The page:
Report

Islamic State Bombs Egyptian Courthouse

At least 29 people were wounded in an early morning attack on a state security building and courthouse in Cairo’s Shubra al-Kheima neighborhood. A car bomb destroyed much of the building’s first floor and facade around 2 AM; the bomber was seen fleeing his vehicle on a motorcycle shortly before the detonation. The Islamic State’s ...

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At least 29 people were wounded in an early morning attack on a state security building and courthouse in Cairo’s Shubra al-Kheima neighborhood. A car bomb destroyed much of the building’s first floor and facade around 2 AM; the bomber was seen fleeing his vehicle on a motorcycle shortly before the detonation.

The Islamic State’s Egyptian affiliate, Sinai Province, promptly claimed credit for the attack, saying it was a response to the execution of six militants. “Let the apostates of the police and army, the followers of Jews, know we are a people who do not forget our revenge,” Sinai Province said in a statement circulated on Twitter.

Turkey Conducts Raids, Arrests after Attack in Istanbul

More than 40 suspected Marxist militants were arrested in early morning raids today as Turkey cracks down on the Revolutionary People’s Liberation Party Front (DHKP-C). Most of the arrests were made in the southern coastal city of Mersin. The DHKP-C took credit for an attack by two gunmen at Istanbul’s Dolmabahce Palace yesterday, the latest in a series of attacks against Turkish and U.S. government targets in Turkey.

Headlines

  • Four Palestinians were abducted from a bus in the Sinai Peninsula near Rafah by unidentified gunmen, according to both Egyptian and Hamas officials.

 

  • The extended term of Iraqi Kurdistan Regional Government (KRG) President Massud Barzani expired today, leaving the region’s executive office disputed.

 

  • Turkey’s election board issued a proposal to the country’s major political parties that new elections be held on November 1 to end the governing crisis caused by the Justice and Development Party being unable to form a coalition government.

 

  • A sharp rise in cases of Middle East Respiratory Syndrome (MERS) coronavirus in Riyadh has forced the closure of the emergency ward at one of the city’s largest hospitals.

 

  • Two men on a motorcycle attacked a group of policemen in Sousse, Tunisia, where a gunman killed 38 tourists earlier this year; one of the policemen died of his wounds.

Arguments and Analysis

What Happens if American-Trained Rebels Commit War Crimes?” (Nathalie Weizmann, Just Security)

“Finally, by providing Syrian fighters with the means and skills to engage in war, the US also bears the obligation to ensure that they comply with IHL [international humanitarian law], even if the fighters’ actions aren’t attributable to it. Under Article 1 common to the four Geneva Conventions of 1949 and Additional Protocol I (and also considered to be part of customary law), States must ensure respect for IHL by other participants in an armed conflict. States ‘may not encourage violations of international humanitarian law by parties to an armed conflict. They must exert their influence, to the degree possible, to stop violations of international humanitarian law.’ A useful and recent piece by Knut Doermann and Jose Serralvo explores the content of this obligation of due diligence, which has been reaffirmed by the ICJ as well as the UN Secretary-General, General Assembly and Security Council. The authors explain, ‘a State with close political, economic and/or military ties (for example, through equipping and training of armed forces or joint planning of operations) to one of the belligerents has a stronger obligation to ensure respect for IHL by its ally. This is precisely the underlying logic of CA 1 …’ As what can be considered an offshoot of this, the Arms Trade Treaty, which the US has signed but not ratified, reiterates all States’ obligation to ensure respect for international humanitarian law and translates this into an explicit prohibition of weapons transfers if the transferring State has knowledge that the weapons will be used to commit certain war crimes. Short of such knowledge, a risk assessment must be carried out and the weapons withheld if an overriding risk of serious violations is found.”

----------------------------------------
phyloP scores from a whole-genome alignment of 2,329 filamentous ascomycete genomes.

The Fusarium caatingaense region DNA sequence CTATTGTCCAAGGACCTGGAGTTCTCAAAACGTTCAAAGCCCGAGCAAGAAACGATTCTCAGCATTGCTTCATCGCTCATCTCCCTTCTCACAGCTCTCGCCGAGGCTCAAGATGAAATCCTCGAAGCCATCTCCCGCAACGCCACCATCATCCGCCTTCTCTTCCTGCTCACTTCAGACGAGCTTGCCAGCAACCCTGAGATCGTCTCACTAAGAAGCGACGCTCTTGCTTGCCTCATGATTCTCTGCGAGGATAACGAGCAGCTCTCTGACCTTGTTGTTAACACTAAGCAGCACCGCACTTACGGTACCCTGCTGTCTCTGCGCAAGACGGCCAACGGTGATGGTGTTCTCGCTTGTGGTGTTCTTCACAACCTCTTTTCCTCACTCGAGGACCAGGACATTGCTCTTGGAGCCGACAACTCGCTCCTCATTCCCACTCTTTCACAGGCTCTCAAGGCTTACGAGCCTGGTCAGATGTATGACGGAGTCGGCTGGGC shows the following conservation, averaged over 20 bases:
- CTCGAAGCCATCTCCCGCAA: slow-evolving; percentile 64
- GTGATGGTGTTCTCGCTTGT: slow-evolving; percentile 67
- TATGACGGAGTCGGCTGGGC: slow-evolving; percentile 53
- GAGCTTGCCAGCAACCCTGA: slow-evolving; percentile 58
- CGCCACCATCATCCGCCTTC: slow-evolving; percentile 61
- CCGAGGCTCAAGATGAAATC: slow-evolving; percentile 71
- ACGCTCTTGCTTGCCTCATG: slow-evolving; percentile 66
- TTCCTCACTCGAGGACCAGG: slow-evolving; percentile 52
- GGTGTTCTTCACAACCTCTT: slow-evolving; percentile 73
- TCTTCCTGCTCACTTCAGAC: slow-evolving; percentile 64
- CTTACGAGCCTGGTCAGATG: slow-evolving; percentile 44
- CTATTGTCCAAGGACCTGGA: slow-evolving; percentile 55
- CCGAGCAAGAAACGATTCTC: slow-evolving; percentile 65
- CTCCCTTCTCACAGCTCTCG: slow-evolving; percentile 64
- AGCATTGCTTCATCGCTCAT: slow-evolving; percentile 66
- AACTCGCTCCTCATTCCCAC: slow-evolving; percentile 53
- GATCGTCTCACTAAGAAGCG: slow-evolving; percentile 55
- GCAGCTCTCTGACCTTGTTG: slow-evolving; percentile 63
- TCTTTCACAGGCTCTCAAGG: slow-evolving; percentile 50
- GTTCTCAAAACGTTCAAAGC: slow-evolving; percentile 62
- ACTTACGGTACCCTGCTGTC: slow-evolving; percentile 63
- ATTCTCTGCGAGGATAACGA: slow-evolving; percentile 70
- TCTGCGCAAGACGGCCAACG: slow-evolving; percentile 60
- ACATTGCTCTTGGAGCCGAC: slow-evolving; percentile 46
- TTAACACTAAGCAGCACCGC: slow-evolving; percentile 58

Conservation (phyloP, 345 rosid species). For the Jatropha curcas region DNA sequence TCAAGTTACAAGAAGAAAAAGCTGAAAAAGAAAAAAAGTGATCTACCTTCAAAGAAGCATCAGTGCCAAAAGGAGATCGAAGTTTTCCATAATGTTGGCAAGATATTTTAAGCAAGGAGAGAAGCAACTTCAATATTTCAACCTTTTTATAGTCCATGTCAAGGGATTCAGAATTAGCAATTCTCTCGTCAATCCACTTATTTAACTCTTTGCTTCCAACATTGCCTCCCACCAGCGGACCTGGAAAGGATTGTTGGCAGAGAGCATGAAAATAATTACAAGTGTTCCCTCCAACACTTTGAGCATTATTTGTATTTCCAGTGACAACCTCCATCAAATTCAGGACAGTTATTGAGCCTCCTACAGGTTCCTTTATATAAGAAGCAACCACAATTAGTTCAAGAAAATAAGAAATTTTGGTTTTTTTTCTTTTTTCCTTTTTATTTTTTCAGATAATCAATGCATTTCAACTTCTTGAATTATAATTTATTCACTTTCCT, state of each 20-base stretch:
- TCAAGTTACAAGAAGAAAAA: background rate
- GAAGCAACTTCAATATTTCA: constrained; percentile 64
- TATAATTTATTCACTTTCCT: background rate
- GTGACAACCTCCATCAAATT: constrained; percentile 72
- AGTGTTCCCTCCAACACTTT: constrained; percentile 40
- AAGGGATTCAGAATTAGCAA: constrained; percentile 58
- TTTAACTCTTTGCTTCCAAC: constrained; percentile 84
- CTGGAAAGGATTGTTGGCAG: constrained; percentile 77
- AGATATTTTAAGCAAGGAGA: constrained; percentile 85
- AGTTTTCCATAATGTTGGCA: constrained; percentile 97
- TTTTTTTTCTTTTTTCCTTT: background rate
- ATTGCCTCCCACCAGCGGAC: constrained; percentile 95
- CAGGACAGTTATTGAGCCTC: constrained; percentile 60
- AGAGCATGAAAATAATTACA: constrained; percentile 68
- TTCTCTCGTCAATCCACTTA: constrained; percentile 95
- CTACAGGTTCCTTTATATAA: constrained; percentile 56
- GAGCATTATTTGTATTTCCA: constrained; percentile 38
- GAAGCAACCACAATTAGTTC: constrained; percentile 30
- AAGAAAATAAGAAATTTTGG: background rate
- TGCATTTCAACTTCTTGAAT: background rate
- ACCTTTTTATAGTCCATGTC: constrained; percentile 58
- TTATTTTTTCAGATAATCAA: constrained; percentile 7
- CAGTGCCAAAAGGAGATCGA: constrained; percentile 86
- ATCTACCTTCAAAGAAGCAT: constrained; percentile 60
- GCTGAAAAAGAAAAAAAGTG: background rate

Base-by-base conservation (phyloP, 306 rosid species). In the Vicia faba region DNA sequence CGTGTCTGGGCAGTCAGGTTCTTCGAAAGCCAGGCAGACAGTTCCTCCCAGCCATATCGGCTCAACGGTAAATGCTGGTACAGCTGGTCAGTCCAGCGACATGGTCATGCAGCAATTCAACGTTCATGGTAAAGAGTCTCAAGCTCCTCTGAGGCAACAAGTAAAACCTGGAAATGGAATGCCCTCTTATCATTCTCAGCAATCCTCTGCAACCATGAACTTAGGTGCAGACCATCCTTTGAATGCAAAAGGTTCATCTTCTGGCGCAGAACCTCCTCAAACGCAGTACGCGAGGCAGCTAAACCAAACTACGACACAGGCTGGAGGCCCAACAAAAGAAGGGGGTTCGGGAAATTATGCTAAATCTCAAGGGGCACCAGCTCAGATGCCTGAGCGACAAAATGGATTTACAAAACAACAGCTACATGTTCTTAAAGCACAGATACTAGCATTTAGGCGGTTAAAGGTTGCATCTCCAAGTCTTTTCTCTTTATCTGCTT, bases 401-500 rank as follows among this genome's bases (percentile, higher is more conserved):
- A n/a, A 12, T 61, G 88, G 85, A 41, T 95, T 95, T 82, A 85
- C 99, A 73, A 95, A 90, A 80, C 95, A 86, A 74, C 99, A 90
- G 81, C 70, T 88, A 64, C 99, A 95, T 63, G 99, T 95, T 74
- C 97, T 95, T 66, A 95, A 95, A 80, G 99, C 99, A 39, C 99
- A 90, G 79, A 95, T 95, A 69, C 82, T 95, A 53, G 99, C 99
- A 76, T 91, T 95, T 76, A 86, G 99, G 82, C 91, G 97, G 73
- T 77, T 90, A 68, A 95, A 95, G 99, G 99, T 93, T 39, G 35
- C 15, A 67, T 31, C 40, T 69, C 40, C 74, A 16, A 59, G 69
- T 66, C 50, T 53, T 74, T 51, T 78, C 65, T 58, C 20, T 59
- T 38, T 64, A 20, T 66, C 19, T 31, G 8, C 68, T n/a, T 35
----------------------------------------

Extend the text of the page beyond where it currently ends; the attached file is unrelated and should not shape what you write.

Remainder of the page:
The Role of Local Actors in Yemen’s Current War” (Sama’a Al-Hamdani, Adam Baron, and Maged al-Madhaji, Sanaa Center for Strategic Studies)

“Political spokespeople and media pundits alike have suggested that a Houthi military defeat will result in the restoration of the pre-Houthi expansion era. However, with Yemen’s government abroad and state institutions all but evaporated, non-state actors are now competing for domestic legitimacy in the power vacuum. In the span of five months, armed non-state actors affiliated with the ‘Popular Resistance’ have managed to claim momentous authority in their local territories and para-state entities have been fortified, notably the Hirak Movement, AQAP and the Islamic State. Even if the Houthis are defeated, the central government will have to reckon with — or accommodate — various non-state actors to attain and maintain its power. The sooner this war is stopped, the less entrenched these localized centers of military and political power will be, and the greater the chance the central government will be able to reconstitute itself, gradually reassert its authority across the country and stabilize Yemen.”

-J. Dana Stuster

KHALED DESOUKI/AFP/Getty Images

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